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1 I normal tire In 1997, the National Research Council established the Ecosystems Panel in response to a request from the United States Global Change Research Program (USGCRP). The panel's charge include~periodic reviews ofthe ecosystems aspects of the USGCRP, and this is the first of those reviews. It is based on information provided by the USGCRP, including Our Changing Planet (NSTC 1997 and earlier editions)); ideas and conversations provided by participants in a workshop held in St. Michaels, Maryland, in July 1998; and the deliberations of the panel. In addition, the panel reviewed the ecosystems chapter ofthe NRC report Global Environmental Change: Research Pathways for the Next Decade MARC 1 999a, known as the Pathways report). THE USGCRP The USGCRP is an interagency program established in 1989 and codi- fied by the Global Change Research Act of 1990 (PL 101-606~. The USGCRP comprises representatives of the departments of Agriculture, Commerce (National Oceanic and Atmospheric Administration and National Institute of Standards and Technology), Defense, Energy, Health and Human Services (the National Institute of Environmental Health Sciences), Interior, The panel used the 1997 edition in developing much of this report. The 1999 edition (NSTC 1999) reflects the advice given in the Pathways report; the panel considers that it provides an excellent background for the recommendations in this report. 5
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6 GLOBAL CHANGE ECOSYSTEMS RESEARCH and State, as well as the Environmental Protection Agency, the National Aeronautics and Space Administration, the National Science Foundation, the Smithsonian Institution, the Office of Science and Technology Policy, the Office of Management and Budget, and the intelligence community (NSTC ~ 997~. The USGCRP's research program is described in detail in Our Chang- ingPlanet (NSTC 1997, ~999~. In brief, the program focuses on four major areas of earth-system science: Seasonal to interannual climate variability. Climate change over decades to centuries. Changes in ozone, ultraviolet (UV) radiation, and atmospheric chemistry. Changes in land cover and in terrestrial and aquatic ecosystems. The fourth topic is the area in which advice was requested from the ecosystems panel. According to NSTC (1997), "The USGCRP supports research to inventory the current land cover of the Earth and to document changes; to improve understanding of the dynamics of land-cover and land- use change and how terrestrial and aquatic ecosystems react to change; and to document and understand chemical, physical, and biological processes in the oceans and their relationship with the carbon cycle and marine life." TH1t NATIONAL RESEARCH COUNCIL STUDY The Ecosystems Panel's charge has three parts: to provide a forum for the discussion of questions of ecosystem science of interest to scientists in and out ofthe federal agencies, to periodically review the ecosystem aspects ofthe USGCRT's research program, and to help identify general areas of ecosystem science that need additional attention, especially areas that cut across ecosys- tems and levels of ecological organization. In addressing the second item of its charge for this report, the panel first identified the most significant and challenging areas in ecosystem science, then used that identification as a basis to make recommendations to the USGCRP. Thus, this report is not a detailed review of the USGCRP's program, but rather an attempt to identify those areas that the panel concludes are most in need of attention by a general research program on global change. As noted in this report, some of those areas are already receiving attention by the USGCRP. To help the panel identify these challenging research areas, a workshop was held in July of 1998 (the Appendix lists the participants). Based on that input as well as its own deliberations and other information provided by the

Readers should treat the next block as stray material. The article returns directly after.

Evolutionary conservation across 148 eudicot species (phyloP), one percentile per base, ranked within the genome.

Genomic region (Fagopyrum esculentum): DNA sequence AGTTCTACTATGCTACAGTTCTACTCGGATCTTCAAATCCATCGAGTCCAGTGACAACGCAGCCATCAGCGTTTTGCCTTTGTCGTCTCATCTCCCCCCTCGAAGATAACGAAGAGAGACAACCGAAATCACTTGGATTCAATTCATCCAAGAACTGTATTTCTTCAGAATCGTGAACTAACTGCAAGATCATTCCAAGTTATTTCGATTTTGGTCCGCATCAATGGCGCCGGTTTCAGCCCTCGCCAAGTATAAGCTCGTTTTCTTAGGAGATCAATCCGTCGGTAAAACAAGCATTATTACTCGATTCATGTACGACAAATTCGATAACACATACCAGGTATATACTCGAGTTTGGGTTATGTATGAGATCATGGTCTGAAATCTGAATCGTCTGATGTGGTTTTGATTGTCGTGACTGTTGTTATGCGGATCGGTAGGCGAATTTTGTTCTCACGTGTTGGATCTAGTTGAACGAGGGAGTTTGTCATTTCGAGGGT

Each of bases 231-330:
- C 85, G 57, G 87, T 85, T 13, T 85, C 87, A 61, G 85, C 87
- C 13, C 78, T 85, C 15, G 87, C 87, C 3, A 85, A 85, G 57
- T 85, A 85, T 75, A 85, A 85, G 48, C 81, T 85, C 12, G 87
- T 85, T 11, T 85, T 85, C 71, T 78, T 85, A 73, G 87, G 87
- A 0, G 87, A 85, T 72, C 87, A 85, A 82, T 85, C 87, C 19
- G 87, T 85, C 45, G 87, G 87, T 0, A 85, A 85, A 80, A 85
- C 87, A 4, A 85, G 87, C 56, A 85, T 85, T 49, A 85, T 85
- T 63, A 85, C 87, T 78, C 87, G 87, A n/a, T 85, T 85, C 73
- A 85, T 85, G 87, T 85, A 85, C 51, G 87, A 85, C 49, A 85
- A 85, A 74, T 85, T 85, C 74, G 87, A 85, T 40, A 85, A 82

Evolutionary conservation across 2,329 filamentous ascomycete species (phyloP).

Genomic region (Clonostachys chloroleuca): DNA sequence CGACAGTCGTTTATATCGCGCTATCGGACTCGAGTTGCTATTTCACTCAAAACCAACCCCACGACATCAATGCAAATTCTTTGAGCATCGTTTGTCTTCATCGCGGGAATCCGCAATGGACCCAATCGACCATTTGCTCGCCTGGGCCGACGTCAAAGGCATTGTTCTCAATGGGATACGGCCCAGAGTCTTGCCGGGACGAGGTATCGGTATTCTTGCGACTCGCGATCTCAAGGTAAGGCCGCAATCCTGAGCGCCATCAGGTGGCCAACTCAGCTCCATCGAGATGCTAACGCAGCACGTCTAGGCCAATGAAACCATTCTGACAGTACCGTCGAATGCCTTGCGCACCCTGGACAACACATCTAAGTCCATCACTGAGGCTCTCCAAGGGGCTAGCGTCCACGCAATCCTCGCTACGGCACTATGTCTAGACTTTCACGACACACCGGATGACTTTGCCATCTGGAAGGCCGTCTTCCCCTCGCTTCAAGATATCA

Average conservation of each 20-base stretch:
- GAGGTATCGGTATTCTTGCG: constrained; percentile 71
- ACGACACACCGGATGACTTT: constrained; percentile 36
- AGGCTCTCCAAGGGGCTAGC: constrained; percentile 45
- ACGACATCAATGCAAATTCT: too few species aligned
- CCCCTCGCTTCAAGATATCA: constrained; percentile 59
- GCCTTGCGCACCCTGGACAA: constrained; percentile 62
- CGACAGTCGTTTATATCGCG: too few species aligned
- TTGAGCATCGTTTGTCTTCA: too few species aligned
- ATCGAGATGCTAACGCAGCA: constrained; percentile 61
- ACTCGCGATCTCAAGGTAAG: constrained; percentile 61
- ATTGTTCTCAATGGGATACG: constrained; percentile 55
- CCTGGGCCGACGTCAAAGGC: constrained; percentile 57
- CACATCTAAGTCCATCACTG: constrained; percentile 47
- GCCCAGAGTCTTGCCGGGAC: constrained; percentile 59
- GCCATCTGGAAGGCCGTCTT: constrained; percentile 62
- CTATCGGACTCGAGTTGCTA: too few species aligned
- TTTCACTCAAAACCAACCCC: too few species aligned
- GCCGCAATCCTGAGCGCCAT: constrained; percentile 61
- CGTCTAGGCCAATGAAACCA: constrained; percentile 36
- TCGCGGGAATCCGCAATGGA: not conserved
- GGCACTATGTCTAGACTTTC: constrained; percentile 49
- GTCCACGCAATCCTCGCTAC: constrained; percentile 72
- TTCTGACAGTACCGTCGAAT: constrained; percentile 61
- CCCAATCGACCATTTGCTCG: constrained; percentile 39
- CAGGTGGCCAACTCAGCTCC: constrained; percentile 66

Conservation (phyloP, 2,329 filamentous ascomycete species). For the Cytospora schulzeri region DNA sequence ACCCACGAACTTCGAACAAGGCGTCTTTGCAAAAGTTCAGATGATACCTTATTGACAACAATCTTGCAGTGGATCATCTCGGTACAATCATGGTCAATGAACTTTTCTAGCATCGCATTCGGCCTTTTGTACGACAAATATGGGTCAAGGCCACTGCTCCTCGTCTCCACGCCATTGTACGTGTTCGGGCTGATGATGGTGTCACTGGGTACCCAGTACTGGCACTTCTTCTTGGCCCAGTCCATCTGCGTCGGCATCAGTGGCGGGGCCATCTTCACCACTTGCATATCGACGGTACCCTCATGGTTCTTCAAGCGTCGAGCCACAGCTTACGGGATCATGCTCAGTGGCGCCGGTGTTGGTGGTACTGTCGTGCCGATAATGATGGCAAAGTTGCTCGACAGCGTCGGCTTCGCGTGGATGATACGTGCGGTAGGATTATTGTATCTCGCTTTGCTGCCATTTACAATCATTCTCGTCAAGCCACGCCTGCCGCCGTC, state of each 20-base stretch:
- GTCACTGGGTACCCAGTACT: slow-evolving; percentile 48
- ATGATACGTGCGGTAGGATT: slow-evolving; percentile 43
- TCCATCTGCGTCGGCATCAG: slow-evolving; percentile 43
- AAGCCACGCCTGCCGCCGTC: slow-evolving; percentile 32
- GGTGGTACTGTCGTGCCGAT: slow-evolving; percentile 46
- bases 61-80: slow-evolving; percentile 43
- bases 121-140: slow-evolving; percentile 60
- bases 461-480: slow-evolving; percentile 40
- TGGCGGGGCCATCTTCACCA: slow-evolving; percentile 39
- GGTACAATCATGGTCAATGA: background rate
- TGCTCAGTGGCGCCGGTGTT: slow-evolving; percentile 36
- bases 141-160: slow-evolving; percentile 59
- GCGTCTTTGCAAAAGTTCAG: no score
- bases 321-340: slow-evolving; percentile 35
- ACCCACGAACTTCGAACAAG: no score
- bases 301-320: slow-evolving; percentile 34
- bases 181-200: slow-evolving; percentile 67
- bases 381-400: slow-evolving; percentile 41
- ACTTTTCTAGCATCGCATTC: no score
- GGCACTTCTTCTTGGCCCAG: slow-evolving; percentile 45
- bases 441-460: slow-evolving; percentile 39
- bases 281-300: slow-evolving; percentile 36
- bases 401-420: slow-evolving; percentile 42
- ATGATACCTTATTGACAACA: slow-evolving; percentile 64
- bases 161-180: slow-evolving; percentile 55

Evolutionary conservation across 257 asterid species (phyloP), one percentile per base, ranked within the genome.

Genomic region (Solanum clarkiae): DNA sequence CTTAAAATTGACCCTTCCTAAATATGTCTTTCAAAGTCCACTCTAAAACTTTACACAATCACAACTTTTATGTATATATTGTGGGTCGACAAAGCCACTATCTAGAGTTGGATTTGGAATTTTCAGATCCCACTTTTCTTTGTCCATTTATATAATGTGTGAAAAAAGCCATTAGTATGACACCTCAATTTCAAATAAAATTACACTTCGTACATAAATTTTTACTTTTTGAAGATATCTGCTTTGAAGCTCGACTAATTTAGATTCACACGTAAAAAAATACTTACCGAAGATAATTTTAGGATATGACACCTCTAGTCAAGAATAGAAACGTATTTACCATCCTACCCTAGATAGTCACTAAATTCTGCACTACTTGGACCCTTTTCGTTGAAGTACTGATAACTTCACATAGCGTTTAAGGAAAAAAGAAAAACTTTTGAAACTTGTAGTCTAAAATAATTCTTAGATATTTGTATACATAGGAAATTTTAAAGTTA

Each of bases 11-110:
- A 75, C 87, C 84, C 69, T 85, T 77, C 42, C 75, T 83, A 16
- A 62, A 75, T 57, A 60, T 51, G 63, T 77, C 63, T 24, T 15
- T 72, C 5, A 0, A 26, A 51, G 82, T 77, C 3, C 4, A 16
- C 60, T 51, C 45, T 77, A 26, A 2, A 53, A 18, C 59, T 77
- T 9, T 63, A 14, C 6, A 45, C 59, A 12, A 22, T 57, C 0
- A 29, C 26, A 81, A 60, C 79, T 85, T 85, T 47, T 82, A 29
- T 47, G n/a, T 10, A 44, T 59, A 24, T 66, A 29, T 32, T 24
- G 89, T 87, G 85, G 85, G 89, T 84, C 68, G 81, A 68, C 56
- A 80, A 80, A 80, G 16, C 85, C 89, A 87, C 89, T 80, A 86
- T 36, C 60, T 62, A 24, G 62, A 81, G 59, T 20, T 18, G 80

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NTRODUCTION 7 USGCRP, the panel arrived at the conclusions described in the remainder of this report. This report complements the recent NRC Pathways report (NRC ~ 999a) in that it focuses on ecosystems research, which was only one topic in the Pathways report's broader scope.
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